A curriculum framework for undergraduate studies in dental health science.
Laher, Mahomed Hanif Essop.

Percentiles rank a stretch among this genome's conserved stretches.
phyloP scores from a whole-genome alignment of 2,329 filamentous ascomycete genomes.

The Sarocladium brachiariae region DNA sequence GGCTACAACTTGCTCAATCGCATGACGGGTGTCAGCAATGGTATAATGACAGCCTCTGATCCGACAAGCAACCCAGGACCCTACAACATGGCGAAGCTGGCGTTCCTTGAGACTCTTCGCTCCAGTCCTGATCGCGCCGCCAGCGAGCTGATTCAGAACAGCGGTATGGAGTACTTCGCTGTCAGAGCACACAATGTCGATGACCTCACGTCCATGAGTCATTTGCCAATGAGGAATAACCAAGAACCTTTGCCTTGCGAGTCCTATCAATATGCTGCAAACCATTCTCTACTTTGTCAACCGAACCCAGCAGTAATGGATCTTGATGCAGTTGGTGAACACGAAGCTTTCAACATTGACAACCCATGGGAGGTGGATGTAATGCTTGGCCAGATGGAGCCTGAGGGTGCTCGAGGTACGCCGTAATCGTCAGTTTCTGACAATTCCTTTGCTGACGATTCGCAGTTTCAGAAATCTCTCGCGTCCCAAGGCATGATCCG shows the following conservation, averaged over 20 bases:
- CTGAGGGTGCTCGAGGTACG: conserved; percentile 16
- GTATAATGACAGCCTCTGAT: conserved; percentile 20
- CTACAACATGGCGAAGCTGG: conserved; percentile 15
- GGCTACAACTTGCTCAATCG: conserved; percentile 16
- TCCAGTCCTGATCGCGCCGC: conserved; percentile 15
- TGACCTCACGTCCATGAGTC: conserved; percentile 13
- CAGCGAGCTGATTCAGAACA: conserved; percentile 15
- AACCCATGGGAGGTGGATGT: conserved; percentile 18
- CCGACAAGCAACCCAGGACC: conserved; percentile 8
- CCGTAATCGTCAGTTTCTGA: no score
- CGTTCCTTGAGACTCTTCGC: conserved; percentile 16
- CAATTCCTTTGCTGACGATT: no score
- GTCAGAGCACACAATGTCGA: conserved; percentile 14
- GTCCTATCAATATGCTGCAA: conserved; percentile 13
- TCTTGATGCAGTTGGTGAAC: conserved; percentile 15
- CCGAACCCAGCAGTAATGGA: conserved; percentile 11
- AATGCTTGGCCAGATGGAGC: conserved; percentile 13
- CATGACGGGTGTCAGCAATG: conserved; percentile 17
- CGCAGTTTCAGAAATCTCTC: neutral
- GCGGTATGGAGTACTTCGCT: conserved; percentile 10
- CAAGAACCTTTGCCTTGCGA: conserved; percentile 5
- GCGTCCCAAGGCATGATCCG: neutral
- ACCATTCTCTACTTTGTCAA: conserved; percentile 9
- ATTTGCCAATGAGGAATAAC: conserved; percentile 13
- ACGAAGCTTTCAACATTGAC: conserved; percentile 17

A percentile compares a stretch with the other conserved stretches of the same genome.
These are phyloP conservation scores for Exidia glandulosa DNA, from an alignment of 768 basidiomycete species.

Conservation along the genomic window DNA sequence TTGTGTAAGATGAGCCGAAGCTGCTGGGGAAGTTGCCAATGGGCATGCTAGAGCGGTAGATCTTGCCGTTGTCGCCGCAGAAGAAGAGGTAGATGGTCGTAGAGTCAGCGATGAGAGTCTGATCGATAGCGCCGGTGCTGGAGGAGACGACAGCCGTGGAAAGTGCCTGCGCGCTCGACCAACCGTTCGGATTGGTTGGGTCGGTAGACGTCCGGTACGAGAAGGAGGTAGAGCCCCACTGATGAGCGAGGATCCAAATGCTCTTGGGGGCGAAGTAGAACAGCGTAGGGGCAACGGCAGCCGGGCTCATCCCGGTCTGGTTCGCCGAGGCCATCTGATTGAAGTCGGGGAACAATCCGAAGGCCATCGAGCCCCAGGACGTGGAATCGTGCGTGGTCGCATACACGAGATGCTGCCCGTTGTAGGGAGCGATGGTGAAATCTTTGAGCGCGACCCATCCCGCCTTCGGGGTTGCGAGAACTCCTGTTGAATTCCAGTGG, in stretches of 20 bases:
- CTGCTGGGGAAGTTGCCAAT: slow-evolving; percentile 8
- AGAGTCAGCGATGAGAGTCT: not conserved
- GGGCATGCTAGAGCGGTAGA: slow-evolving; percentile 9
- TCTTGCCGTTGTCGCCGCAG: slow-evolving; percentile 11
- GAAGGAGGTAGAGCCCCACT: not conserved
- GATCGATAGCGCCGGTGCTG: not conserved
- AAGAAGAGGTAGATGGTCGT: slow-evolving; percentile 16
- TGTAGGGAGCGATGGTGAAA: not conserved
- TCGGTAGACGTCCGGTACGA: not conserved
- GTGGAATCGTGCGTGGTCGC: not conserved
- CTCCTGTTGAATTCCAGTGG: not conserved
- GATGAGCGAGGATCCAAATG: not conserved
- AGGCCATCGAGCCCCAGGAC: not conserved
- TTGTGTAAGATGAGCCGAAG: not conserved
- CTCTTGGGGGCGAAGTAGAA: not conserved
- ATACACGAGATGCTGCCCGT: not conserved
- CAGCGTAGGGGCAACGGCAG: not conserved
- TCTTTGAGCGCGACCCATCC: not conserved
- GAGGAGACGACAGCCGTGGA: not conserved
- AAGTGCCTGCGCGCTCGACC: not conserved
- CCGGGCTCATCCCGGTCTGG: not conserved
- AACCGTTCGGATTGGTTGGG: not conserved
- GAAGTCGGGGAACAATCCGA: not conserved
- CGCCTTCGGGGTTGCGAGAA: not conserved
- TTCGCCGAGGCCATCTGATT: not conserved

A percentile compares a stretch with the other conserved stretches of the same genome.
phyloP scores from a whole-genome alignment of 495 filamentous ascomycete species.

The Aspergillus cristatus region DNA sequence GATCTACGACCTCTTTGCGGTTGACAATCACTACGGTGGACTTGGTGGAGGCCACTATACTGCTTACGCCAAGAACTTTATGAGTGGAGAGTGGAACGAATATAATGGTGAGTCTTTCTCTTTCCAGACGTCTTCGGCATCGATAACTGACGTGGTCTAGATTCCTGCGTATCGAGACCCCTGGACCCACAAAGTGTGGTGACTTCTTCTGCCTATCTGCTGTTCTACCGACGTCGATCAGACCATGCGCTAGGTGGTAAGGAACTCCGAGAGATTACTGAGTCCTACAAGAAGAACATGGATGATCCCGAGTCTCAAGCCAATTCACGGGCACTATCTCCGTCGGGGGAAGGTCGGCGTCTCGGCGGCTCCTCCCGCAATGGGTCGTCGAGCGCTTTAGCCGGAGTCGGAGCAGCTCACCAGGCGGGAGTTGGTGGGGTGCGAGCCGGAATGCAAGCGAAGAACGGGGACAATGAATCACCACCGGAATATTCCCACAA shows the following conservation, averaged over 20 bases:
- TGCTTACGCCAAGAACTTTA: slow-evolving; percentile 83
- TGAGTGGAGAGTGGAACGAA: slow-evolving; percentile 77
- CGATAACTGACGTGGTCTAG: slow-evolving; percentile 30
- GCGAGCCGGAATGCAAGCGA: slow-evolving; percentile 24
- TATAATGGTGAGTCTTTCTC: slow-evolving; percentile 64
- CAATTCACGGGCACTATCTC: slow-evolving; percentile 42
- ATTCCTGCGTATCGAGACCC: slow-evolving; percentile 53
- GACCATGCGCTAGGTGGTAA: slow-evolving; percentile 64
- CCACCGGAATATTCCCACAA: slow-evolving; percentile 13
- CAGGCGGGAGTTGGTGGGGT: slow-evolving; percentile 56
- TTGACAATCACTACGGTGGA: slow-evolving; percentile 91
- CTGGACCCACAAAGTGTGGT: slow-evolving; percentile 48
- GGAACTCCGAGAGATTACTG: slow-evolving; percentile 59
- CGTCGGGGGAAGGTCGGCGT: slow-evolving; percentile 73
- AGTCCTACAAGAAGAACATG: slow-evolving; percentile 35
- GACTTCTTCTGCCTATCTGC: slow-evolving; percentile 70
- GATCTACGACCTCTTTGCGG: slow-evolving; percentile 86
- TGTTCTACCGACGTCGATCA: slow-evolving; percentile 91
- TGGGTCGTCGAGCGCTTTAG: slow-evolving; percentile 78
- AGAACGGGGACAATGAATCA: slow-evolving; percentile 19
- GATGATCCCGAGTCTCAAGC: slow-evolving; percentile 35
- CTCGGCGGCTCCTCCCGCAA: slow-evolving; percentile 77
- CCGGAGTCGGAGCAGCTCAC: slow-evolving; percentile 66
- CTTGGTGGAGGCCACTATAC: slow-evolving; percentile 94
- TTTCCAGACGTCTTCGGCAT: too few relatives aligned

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This study begins with an ethnographic self-study w hich allows for a reflection on traditional learning experiences. This study is located in the context of the initial development of dental health professionals within those higher education institutions that end eavour to provide education and training in a rapidly changing context. This context is charact erised by the simultaneous need to address the blurring of boundaries and the dichotom ies that exist such as the first world and the third world, the developed and the less develop ed world, the rich and the poor, health and wealth, the private and the public sectors, the formal and the informal sectors, the advantaged and the disadvantaged, the privileged an d the underprivileged. The definitions, concepts, theories and principles around curricula and professional development are examined in an effort to extend int o discoveries of educational research usually beyond the purview of dental health practit ioners, policy makers or higher education specialists involved in training these dental healt h practitioners. It poses key questions regarding the nature of prof essional competences within dental health science undergraduate studies and how the curricula are organised around these perceptions of competence. Investigative tools include particip ant observation, interviews and questionnaires which have included both education d eliverers – the teaching staff - and education consumers – the students. The areas of access by students to programmes (inpu t), activities whilst in the programmes (throughput) and their competences at the exit end of the programme (output) are examined. It was found that institutions and programmes are p aradoxically positioned declaring missions to be globally competitive and internation ally recognised and at the same time wanting to reach out to the population who are disa dvantaged and who form a majority. Whilst the needs of the wider community is for basi c dental services and primary health care, the resources appear to be geared for producing tec hnologically-superior professionals who will cater for a largely urban and middle class pop ulations. The resources available, particularly human resources, for this training, ar e going through a critical shortage. Simultaneously demands are being made to challenge the epistemological rationale of the curriculum practice of the training sites at both u niversities and technikons (now known as universities of technology).